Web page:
Here at Cameron Rogers, we often see clients mistakenly confuse a trust and an estate plan as being the same thing. Although both are the two main legal structures for transferring assets to your beneficiaries, they have completely different purposes and work in critically different ways.

In this article, we explore the key differences between a trust and an estate plan so you know how they can benefit your individual situation or circumstance. 

What is a Trust? 

A trust is a legal entity which holds and distributes assets and other decisions during your lifetime according to certain conditions. The individual who creates the trust, who is known as the “grantor”, can establish these conditions largely at will to give the “trustee” the authority to manage, invest, and safeguard trust property and income after you pass away. 

There are 5 common types of trusts in Australia, and it’s essential to know the differences so you can decide which one is best suited to your individual situation. 

    1. Fixed Trusts provide for a specific proportion of assets to be distributed to specific beneficiaries. 
    2. Discretionary Trusts give trustees the power to decide when, how much, and to whom to distribute assets. 
    3. Hybrid Trusts have characteristics of both a fixed trust and a discretionary trust, giving the beneficiaries the best of both worlds. 
    4. Testamentary Trusts are established per the deceased’s will, so it only comes into existence upon their passing. 
    5. Special Disability Trusts are established to help immediate relatives and guardians provide for the future family members who have a disability. 

What are the benefits of a Trust? 

Forming certain types of trusts offer the advantages of avoiding the probate process, as in some cases it may protect your family from creditors. Trusts also allow you to limit when beneficiaries have access to your assets.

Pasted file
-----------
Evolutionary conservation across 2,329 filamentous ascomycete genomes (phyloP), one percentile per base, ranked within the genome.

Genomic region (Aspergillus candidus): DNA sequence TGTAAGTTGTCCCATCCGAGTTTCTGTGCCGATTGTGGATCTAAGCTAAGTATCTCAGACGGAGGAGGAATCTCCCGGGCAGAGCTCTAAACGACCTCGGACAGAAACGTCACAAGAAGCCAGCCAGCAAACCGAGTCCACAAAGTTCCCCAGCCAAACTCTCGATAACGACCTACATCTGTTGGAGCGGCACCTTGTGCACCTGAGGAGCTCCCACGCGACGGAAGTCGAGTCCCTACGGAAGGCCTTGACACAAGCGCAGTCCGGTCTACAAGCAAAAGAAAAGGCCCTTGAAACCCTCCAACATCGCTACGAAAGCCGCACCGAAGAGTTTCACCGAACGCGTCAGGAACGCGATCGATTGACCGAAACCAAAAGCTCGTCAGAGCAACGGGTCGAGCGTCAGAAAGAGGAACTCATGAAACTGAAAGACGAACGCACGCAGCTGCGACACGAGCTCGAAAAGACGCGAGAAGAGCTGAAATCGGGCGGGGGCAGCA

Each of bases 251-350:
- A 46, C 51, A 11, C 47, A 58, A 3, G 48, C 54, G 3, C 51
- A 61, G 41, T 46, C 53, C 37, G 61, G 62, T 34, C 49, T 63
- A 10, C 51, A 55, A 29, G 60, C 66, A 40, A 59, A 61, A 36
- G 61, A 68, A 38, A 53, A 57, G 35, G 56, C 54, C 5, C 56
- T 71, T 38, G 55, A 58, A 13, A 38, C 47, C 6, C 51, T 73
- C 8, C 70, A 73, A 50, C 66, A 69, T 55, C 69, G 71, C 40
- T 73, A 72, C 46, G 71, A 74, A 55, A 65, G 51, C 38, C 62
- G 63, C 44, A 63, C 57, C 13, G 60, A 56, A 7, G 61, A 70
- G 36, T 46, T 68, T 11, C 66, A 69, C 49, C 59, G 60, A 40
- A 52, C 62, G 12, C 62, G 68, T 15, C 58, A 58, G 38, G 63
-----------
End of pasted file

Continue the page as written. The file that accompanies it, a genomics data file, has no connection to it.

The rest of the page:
What is an Estate Plan?

A trust is only one element of your estate plan. A comprehensive estate plan includes not only a trust, but also a last will and testament, beneficiary designations, and a power of attorney. It is typically a set of legal and financial documents that accomplishes several important goals, and includes a strategy for how your assets should be distributed after you die. These assets can include everything from your home and savings accounts, your car, furniture and other personal belongings. 

It’s important to note that your super balance and insurance proceeds are not part of your estate by default and will need to be considered separately. 

How can an Estate Planning Lawyer help? 

If you pass without any will, trust, or estate plan, your assets may not be distributed the way you wish. Additionally, as your life changes, it is essential to review and update your estate plan accordingly. 

Seeking legal assistance for your Estate Planning requirements is critical to ensuring your plan lines up with your goals and circumstances. The team at Cameron Rogers are skilled in guiding clients through the complicated process so they know their transfer of wealth is in safe hands. 

If you have any estate planning questions, or are ready to create a trust, will, or estate plan, we will personally guide you through the process and keep you informed every step of the way. Contact us now on 07 5445 1213 or book a consultation.